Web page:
Initial Skepticism Turns to Exuberance for dOCUMENTA (13)
Enlarge image Man walking to the sky. (© picture alliance / Robert B. Fis) Early on, there was no exuberant praise for dOCUMENTA (13); in fact quite the opposite. Critics have been harsh and even mocking of the legendary quinquennial art exhibition, which has been held since 1960 and is now one of the world’s foremost art events. This edition’s artistic director, Carolyn Christov-Bakargiev, has in particular been the subject of reactions ranging from skepticism to outright criticism: most of the interest focused on the quirky statements and commentary by the Italian-American curator, who has even suggested giving a vote to animals and plants in judging the exhibition. But no sooner was the world’s most important showcase for contemporary art opened, then the tide turned. This weekend marks the halfway point for the 100-day exhibition, and critics can barely contain themselves with laudatory compliments for the show.
“This is one of the best documenta exhibitions of all time,” says art historian Michael Diers, a professor at the University of Fine Arts of Hamburg and the Humboldt University of Berlin, in an interview with the dapd news agency. “The majority of the work is brilliant, there are very few flops,” said his colleague Anne-Marie Bonnet from the University of Bonn. “I've rarely been so excited about a show like this,” added Antje Stahl, a critic for Monopol art magazine.
Christov-Bakargiev is not only well read and eloquent, but also extremely extravagant – which also contributed to documenta being described as “ultra-contemporary” prior to its opening. Since then, however, sentiment among experts is that she has in no way showed herself to be the exhibition’s protagonist: “The curator of the exhibition has taken a backseat to the exhibition itself,” said Stahl. “There are wall texts, but the art does not disappear behind curatorial concepts.” Previously mocked works like butterfly gardens and dog runs are also fading into side commentary.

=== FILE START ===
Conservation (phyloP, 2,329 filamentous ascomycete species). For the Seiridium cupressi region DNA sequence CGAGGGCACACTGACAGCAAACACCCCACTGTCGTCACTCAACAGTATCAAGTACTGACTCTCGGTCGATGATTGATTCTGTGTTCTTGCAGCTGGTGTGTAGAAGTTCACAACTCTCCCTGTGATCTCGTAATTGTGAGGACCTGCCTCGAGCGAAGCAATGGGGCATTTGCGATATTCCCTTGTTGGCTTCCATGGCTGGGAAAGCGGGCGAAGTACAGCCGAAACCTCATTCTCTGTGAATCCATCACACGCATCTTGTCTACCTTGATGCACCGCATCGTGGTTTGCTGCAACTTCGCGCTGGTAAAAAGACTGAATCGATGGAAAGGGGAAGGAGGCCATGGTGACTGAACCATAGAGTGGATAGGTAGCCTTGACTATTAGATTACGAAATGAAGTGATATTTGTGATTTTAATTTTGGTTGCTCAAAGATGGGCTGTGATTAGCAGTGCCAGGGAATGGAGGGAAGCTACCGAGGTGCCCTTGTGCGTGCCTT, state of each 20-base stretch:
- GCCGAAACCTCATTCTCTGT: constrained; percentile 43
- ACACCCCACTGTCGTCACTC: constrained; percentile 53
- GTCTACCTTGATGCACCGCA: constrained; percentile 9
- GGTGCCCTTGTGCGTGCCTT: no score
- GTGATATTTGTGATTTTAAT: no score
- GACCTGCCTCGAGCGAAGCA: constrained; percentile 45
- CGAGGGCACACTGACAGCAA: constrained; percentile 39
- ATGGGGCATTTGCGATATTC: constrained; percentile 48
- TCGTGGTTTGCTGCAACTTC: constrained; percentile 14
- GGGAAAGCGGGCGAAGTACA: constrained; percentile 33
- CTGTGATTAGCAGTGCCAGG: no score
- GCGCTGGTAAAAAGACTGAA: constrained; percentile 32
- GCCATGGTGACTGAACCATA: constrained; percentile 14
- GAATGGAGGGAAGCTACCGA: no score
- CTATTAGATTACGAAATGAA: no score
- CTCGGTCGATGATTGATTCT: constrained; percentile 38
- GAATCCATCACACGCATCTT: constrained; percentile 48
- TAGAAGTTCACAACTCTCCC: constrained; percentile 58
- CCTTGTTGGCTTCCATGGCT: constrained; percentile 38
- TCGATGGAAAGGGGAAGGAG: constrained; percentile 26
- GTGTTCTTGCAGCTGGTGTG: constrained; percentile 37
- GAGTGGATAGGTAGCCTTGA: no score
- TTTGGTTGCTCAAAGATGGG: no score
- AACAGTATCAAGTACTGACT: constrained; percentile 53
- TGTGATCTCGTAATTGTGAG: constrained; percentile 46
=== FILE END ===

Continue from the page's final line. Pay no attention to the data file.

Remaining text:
“There is no such thing as art that does not open horizons,” said Diers, who has seen every documenta since 1972 – adding that this year’s collection manages to address varied audiences from the intelligentsia to the average citizen. “The main themes allow visitors to open them up and constantly let themselves be captured by the discovery of what is new – like in a scavenger hunt,” says Stahl. Bonnet, who has visited each Kassel exhibition since 1977, describes this year’s exhibition as a succession of “moments of experience” that “art touches and points to in the world.” Diers adds to the praise, noting that the “art is not coordinated by force, not imposed, but rather brought to speak.”
Christov-Bakargiev flirted with the idea of having no concept at all – but rather bringing the very definition of art into the discussion. In that, critics say she appears to have succeeded. Bonnet explains that she has “never so intensely discussed art, what art does, and what I want from the arts, as I have done during this documenta.” Her praise extends to not just art as experience, but the artistic form as an expression of the human experience: “You see art again, in a manner where it is not about achieving certain prices at auction, but rather about grappling with it what it means today to be an artist, to be human.”
Organizers of the documenta exhibition have not yet released visitor figures, but by the time it comes to an end on September 16, around 750,000 people are expected – as many as attended documenta12 in 2007.